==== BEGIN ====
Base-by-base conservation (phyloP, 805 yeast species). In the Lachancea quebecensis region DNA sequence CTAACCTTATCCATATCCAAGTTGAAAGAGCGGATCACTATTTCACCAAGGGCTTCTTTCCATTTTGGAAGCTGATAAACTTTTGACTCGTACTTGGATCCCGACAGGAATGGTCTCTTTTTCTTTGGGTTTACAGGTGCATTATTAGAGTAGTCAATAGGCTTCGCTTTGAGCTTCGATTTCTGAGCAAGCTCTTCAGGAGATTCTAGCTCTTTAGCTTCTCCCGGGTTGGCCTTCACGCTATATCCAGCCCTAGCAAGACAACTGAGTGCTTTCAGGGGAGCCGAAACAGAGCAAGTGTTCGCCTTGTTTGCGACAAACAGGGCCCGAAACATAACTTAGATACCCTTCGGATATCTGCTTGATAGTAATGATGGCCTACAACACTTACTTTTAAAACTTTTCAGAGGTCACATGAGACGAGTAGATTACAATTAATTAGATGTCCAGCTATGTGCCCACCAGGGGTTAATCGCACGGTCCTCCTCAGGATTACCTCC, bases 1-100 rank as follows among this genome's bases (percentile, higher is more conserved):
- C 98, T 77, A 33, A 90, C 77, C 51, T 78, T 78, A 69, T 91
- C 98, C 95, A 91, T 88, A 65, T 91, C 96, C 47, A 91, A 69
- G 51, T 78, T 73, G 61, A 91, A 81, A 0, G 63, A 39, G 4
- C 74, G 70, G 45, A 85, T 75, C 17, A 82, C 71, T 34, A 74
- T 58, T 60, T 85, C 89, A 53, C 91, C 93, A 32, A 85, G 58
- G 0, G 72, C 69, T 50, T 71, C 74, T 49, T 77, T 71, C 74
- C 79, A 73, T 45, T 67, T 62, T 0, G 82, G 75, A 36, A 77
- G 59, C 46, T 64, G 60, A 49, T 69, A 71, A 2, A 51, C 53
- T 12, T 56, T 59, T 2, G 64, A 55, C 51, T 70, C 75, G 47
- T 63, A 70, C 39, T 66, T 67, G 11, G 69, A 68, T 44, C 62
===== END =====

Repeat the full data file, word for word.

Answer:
Base-by-base conservation (phyloP, 805 yeast species). In the Lachancea quebecensis region DNA sequence CTAACCTTATCCATATCCAAGTTGAAAGAGCGGATCACTATTTCACCAAGGGCTTCTTTCCATTTTGGAAGCTGATAAACTTTTGACTCGTACTTGGATCCCGACAGGAATGGTCTCTTTTTCTTTGGGTTTACAGGTGCATTATTAGAGTAGTCAATAGGCTTCGCTTTGAGCTTCGATTTCTGAGCAAGCTCTTCAGGAGATTCTAGCTCTTTAGCTTCTCCCGGGTTGGCCTTCACGCTATATCCAGCCCTAGCAAGACAACTGAGTGCTTTCAGGGGAGCCGAAACAGAGCAAGTGTTCGCCTTGTTTGCGACAAACAGGGCCCGAAACATAACTTAGATACCCTTCGGATATCTGCTTGATAGTAATGATGGCCTACAACACTTACTTTTAAAACTTTTCAGAGGTCACATGAGACGAGTAGATTACAATTAATTAGATGTCCAGCTATGTGCCCACCAGGGGTTAATCGCACGGTCCTCCTCAGGATTACCTCC, bases 1-100 rank as follows among this genome's bases (percentile, higher is more conserved):
- C 98, T 77, A 33, A 90, C 77, C 51, T 78, T 78, A 69, T 91
- C 98, C 95, A 91, T 88, A 65, T 91, C 96, C 47, A 91, A 69
- G 51, T 78, T 73, G 61, A 91, A 81, A 0, G 63, A 39, G 4
- C 74, G 70, G 45, A 85, T 75, C 17, A 82, C 71, T 34, A 74
- T 58, T 60, T 85, C 89, A 53, C 91, C 93, A 32, A 85, G 58
- G 0, G 72, C 69, T 50, T 71, C 74, T 49, T 77, T 71, C 74
- C 79, A 73, T 45, T 67, T 62, T 0, G 82, G 75, A 36, A 77
- G 59, C 46, T 64, G 60, A 49, T 69, A 71, A 2, A 51, C 53
- T 12, T 56, T 59, T 2, G 64, A 55, C 51, T 70, C 75, G 47
- T 63, A 70, C 39, T 66, T 67, G 11, G 69, A 68, T 44, C 62